If the teacher decides to swap say Maus for The Diary of Anne Frank, that is a change in the curriculum.

The School Board saying Maus can’t be used at all in the curriculum, means it is a de facto ban.


I wish I said that instead of the embarrassing word salad I posted.

No. It was removing the anchor text from an entire subject module. As in, the entire module had to be completely re-done because Maus was the linchpin.

As for whether it was banned or not, we have already had that discussion. Art Spiegelman's graphic novel Maus now banned in Tennessee schools


That’s not what a ban is. And they are continuing the Holocaust component of the curriculum and are seeking other material to replace Maus. I think that’s a mistake whatever they might come up with would be inferior to Maus, but it isn’t a ban. A ban would mean a student couldn’t do a book report on it, for example, and that isn’t happening here.

I grew up in the Bible Belt in a small community probably similar to this one. I know people in that region can be quite coarse in adult peer-to-peer conversations but are also extremely uptight when it comes to what children are exposed to, especially when it comes to profanity, nudity or disrespect toward one’s parents, and multiply that ten times when such things are in officially sanctioned and mandated materials in schools. So yeah, you might call them provincial, old-fashioned and strait-laced, but this isn’t about refusing to teach kids about the Holocaust. There’s an unfortunate tendency among many progressives to assign the worst motives to people in red states, rather than trying to understand where they’re actually coming from, and I think that’s a big reason they harbor so much resentment toward metropolitan types and Democrats in general.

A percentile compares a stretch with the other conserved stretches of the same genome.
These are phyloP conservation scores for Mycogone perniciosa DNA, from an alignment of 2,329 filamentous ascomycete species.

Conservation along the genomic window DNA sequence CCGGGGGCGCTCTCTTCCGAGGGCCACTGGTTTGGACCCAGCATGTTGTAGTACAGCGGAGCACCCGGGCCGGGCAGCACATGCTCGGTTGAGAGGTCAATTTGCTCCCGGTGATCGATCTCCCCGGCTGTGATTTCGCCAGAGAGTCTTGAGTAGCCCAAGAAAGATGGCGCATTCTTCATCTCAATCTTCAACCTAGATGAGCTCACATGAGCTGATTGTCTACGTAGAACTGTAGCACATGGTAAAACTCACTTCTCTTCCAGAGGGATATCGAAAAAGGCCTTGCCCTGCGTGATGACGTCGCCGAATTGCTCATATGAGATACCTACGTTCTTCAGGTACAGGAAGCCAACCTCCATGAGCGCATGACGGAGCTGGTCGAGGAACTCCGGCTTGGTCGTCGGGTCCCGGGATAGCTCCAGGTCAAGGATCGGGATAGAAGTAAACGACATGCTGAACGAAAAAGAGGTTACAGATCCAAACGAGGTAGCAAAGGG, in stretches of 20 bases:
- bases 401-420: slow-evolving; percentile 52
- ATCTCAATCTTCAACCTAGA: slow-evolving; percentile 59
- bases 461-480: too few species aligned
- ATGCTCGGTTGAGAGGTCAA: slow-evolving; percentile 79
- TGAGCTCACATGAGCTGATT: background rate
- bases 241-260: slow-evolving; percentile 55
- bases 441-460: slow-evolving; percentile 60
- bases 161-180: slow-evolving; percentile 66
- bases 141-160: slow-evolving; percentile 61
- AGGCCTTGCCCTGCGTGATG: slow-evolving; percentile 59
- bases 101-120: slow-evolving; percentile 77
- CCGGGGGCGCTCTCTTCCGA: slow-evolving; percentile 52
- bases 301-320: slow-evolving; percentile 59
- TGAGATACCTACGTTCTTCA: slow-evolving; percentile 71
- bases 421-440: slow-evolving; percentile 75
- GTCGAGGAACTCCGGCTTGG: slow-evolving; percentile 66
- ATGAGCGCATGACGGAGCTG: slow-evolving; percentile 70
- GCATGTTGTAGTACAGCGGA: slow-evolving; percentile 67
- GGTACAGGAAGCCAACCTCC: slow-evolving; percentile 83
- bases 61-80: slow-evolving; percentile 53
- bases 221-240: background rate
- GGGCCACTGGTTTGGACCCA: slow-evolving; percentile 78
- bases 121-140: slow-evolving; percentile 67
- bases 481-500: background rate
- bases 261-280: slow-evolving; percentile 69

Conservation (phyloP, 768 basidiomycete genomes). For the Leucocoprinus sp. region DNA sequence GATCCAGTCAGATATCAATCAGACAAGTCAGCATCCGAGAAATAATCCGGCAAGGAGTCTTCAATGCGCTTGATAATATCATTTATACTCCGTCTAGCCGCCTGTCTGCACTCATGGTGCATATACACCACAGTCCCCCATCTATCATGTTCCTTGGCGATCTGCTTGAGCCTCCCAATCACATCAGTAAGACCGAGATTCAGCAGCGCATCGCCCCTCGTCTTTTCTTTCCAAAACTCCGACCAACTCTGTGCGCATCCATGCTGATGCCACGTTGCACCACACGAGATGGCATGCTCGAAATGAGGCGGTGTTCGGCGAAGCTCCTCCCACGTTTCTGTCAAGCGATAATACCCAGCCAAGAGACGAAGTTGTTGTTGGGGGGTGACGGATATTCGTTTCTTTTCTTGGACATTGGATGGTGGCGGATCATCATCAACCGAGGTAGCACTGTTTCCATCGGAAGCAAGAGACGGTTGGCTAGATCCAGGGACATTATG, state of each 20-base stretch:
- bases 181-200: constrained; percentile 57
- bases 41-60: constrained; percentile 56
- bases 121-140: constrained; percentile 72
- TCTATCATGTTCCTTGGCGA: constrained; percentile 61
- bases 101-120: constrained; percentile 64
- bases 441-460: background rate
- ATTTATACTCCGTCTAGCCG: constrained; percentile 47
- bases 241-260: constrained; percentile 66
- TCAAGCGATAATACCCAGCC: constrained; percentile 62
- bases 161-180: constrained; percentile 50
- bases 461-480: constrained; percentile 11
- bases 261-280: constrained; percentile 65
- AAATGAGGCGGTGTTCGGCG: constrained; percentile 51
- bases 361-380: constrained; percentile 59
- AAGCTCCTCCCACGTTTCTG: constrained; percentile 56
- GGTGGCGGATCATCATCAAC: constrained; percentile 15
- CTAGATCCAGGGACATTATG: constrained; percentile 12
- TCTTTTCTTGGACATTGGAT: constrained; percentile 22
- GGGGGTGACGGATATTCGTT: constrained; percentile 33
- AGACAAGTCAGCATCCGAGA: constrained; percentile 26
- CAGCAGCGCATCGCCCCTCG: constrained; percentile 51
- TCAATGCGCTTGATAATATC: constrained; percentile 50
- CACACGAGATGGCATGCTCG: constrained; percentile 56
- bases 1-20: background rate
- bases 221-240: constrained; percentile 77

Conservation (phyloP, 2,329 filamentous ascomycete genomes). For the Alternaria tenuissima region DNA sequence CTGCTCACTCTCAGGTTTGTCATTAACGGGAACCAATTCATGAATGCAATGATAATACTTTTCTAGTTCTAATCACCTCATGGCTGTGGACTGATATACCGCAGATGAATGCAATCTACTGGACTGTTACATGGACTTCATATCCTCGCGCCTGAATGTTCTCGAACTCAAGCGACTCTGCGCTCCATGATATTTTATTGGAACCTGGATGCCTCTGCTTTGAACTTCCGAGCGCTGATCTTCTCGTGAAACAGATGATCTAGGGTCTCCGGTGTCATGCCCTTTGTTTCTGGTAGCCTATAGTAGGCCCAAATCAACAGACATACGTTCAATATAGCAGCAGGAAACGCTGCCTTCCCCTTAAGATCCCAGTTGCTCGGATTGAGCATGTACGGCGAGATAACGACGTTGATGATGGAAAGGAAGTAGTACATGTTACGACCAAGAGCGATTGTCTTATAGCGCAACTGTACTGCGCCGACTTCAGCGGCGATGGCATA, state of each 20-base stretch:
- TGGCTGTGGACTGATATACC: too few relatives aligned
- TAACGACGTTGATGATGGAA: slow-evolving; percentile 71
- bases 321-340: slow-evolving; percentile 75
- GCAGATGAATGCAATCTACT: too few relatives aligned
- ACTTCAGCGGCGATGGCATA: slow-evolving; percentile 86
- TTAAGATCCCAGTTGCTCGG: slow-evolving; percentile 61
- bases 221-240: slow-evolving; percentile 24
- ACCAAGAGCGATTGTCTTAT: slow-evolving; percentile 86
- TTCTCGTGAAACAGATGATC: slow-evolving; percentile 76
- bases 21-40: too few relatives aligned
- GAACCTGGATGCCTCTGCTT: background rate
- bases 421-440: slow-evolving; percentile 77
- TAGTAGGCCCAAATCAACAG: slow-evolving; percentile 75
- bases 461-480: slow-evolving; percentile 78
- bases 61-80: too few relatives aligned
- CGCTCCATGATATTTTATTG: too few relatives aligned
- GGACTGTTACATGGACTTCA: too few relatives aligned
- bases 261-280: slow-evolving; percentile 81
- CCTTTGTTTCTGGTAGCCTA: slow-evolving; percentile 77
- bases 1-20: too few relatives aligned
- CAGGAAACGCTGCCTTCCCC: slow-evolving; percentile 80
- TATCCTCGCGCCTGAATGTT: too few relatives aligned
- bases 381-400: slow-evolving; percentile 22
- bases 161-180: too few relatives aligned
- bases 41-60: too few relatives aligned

“Progressives” would object to this BANNING no matter where it occurs.

Stop trying to shift the goalposts. Footballers here hate that shit.


Yeah. It is.

And, as someone who grew up in the exact same environment, it’s almost always a cover for not exposing their kids to ideas that they know will open them up to a more progressive way of thinking.

In this case, it’s absolutely the case. Look around you. As someone who still lives in a red (turning purple) state, they are very much trying to turn back the clock to where white people and straight people and cisgendered people and white men could treat the rest of us like garbage, because they were not considered full citizens. That is literally what is happening. Fortunately for all of us, there are those of us down here unwilling to accept that role and who are pushing back against it. Giving them the benefit of the doubt will only lead to less rights for those of us who do not fit their definition of “real American”.

Start believing them, because they are really showing us who they are.



If nudity was the issue then the appropriate action would be to exclude one page with (rather abstract) nudity from the curriculum. The scene in question is absolutely not sexual in nature unless they consider suicide to be anything else. Is a book containing a greek statue, or any form of dots depicting nipples banned? No? Then nudity is just a hypocritical excuse to ban a specific book with a specific topic.

I get the feeling that you are not making your argument in good faith.


Yes it is. It is just doing so in an indirect and wildly dishonest fashion. The reason for the ban was specious at best. We know where they are coming from here. There is no mystery here. White Supremacy/Neo-Nazi beliefs are being espoused openly and obvious by “conservatives” these days.

Because they are being called out on their bigotry in obvious and public ways. They don’t like the exposure.